One of the questions I ask myself as we build Briefing Media is "are we being adventurous enough?" in our approach to some of our traditional media brands. Our premise with the recent purchase of Pulse and Farmers Guardian was that we would lavish care, attention and experience on some highly regarded but slightly under-loved titles.
We plan to build a suite of products to move our relationship away from the concept of "subscribers" and "readers" to one of membership and deeper engagement. We have talked to our teams about preparing the way for a predominantly digital future and creating new products that are ready for when our customers want to make a switch. But… is this enough?
You don’t have to look far in the media world to see companies that claim to be digital-first but are, in reality, anything but. Delve a little bit under the skin of most newspapers, magazines and business titles and you will find a company trying to play both sides of the equation.
Across the industry you can have very sensible conversations with senior media folk about the disruption of business models. They can talk eloquently about the way readers' consumption habits are changing. They know that their business needs to evolve. But they are stuck in an environment where the majority of their efforts and revenues are still tied up with the analogue side of the business. This must be "protected" as they transition. The print tail wags the digital dog. It pays the bills. We must not cannibalise.
What if we didn't start from here?
At one of our recent strategy sessions we asked the editorial team to imagine a hypothetical world where the digital products were all we had to produce. How would we structure the business to deliver value to users? What would happen to our editorial workflow? Would the nature of our journalism (and journalists) change? It proved to be a very useful exercise.
At the end of the session we said "OK – we still need to produce a print product because a section of our customers really value it, as well as digital products. How should we also do that?"
The results of this workshop were very different from others I have been involved in. Our starting point was not the legacy product and related digital development. The terms of reference had been flipped and this forced everyone to look first at the information needs of our users. You get very different results when freed from the constraints of the past.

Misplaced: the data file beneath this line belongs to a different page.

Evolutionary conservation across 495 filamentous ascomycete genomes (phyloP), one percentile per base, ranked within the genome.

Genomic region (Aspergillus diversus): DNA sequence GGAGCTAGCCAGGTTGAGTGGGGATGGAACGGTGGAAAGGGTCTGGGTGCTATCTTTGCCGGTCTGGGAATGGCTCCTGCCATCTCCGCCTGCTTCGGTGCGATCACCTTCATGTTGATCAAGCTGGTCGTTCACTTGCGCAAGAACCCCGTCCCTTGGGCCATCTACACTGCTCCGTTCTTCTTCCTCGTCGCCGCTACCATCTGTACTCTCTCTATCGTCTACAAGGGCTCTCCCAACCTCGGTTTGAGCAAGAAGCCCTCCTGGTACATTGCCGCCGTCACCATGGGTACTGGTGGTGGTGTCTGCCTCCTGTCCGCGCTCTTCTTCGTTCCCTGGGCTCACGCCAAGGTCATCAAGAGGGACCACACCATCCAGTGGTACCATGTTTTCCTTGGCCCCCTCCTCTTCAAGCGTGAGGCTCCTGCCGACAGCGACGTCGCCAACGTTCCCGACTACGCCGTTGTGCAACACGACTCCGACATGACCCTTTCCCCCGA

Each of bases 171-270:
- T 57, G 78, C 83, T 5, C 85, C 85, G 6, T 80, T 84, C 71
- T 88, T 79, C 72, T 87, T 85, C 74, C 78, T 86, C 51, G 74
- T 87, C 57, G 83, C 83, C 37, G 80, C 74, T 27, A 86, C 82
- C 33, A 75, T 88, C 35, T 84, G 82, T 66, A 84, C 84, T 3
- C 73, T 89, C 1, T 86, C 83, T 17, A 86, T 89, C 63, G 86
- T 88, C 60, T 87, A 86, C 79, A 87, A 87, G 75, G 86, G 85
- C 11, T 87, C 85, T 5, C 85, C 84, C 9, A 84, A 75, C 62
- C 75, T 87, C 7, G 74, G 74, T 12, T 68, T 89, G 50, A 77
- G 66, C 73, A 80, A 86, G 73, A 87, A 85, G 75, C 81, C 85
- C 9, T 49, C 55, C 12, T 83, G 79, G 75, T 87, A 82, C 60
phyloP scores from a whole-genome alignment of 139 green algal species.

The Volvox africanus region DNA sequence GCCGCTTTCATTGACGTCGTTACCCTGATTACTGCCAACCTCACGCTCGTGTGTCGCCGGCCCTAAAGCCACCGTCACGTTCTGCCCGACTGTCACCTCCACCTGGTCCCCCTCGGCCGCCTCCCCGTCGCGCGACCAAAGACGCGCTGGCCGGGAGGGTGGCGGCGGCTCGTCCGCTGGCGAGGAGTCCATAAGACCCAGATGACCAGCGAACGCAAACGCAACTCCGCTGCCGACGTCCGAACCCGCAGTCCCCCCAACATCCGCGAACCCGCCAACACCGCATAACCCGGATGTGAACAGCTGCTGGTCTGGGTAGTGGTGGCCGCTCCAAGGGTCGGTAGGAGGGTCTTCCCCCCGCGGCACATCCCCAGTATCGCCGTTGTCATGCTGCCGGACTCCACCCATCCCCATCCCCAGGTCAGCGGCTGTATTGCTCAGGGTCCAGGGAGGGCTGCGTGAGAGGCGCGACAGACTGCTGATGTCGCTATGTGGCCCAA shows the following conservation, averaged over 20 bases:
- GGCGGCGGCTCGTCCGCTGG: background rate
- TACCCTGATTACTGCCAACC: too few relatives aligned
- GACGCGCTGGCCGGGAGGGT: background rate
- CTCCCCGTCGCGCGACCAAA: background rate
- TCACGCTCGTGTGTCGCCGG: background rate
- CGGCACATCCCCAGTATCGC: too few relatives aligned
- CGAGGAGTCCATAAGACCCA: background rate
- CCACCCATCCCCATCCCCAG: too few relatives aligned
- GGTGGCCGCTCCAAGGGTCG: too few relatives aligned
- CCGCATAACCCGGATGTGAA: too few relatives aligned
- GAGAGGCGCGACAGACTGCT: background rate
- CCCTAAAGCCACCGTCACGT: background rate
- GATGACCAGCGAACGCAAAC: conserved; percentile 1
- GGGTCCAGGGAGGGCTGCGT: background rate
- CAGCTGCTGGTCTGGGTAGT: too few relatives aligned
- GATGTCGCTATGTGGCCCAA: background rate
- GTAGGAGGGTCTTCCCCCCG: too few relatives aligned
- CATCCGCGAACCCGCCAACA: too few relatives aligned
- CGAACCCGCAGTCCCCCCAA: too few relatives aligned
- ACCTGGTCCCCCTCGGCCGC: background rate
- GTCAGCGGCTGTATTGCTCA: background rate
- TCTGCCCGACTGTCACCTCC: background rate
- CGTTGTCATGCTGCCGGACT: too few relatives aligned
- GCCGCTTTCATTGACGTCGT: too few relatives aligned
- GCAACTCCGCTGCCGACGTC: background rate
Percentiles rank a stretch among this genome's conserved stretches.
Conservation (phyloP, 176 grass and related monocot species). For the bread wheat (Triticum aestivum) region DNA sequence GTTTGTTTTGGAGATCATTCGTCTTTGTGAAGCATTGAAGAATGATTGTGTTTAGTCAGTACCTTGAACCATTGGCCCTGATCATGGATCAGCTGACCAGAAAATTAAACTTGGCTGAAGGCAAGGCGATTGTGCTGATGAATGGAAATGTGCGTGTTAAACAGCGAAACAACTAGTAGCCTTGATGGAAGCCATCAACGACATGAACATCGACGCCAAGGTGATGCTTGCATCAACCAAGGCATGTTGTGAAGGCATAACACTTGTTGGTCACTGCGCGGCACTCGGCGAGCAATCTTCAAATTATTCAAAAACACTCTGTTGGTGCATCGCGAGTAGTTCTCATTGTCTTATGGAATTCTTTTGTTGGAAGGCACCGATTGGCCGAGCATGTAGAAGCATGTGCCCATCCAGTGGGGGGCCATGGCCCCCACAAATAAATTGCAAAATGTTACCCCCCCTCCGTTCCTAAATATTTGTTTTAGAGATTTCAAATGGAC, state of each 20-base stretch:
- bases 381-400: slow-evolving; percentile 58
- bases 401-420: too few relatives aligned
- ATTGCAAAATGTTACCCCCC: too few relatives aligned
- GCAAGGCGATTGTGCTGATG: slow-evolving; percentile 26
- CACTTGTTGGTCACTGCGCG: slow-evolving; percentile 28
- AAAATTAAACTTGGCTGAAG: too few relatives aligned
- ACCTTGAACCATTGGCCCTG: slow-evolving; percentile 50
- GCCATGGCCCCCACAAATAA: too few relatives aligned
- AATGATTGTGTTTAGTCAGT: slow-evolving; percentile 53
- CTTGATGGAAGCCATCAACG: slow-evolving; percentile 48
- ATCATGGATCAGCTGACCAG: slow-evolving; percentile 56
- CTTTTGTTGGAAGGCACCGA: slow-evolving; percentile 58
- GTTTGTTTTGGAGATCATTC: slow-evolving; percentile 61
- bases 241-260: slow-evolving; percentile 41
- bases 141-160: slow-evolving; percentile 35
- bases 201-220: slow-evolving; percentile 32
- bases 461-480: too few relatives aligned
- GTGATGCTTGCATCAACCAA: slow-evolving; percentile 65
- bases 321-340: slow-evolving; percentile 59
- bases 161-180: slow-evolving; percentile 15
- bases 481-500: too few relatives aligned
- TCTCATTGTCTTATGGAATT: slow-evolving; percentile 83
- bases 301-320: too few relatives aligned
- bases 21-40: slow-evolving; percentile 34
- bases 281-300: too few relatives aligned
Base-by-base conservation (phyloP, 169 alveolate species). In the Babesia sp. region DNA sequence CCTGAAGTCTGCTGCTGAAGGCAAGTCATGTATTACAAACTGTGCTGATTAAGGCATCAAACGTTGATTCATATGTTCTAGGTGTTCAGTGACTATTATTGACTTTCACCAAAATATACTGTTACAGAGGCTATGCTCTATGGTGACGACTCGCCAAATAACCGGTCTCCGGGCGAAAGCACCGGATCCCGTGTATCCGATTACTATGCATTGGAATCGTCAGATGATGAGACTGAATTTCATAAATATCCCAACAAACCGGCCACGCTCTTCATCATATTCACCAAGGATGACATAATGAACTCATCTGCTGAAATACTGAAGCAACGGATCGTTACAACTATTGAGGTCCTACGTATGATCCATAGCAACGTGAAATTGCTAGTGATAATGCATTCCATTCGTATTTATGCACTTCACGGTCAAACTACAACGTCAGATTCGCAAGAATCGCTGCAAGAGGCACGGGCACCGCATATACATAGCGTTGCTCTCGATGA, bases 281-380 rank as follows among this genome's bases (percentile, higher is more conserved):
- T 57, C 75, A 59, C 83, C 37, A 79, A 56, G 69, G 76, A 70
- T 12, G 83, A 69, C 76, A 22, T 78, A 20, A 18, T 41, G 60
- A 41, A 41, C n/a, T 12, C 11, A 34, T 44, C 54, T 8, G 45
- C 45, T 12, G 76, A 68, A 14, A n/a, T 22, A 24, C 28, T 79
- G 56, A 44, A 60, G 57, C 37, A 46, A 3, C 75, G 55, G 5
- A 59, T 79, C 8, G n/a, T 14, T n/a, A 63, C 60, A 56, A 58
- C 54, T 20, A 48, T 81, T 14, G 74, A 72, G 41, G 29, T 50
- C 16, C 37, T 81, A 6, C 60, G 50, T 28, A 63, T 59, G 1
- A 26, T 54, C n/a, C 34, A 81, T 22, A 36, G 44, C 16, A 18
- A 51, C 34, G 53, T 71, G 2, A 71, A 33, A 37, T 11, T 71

Can we wait for our users to catch us up?
One of the problems associated with digital transition is that our industry generally has a habit of building products and waiting for customers to catch us up. We'll prepare the digital offerings that we believe our audience will value – either as a result of market research or editorial review. We then have a tendency to sit them alongside our legacy products and expect a gradual transition from one to another. I think the time has come to be a bit more aggressive. Let's set up a plan for migration and start forcing the issue by turning off elements of the past and forcing users to get where we want them to go. Faster.
Have a look at some of the companies who have made this move successfully. AutoTrader is a good example from the consumer publishing world and their Vision statement is very clear about what they are trying to do. Do you have something similar on your website?
What lessons can we learn?visiot
There are two strands to my ramblings. The first is to imagine how the future might look and set up the appropriate infrastructure for it. My second is that maybe customers need a little "help" in getting to the future. Perhaps this involves not just the carrot but also the stick? Let’s start being a little more adventurous.
I’d be interested in your thoughts. Please leave them in the comments below.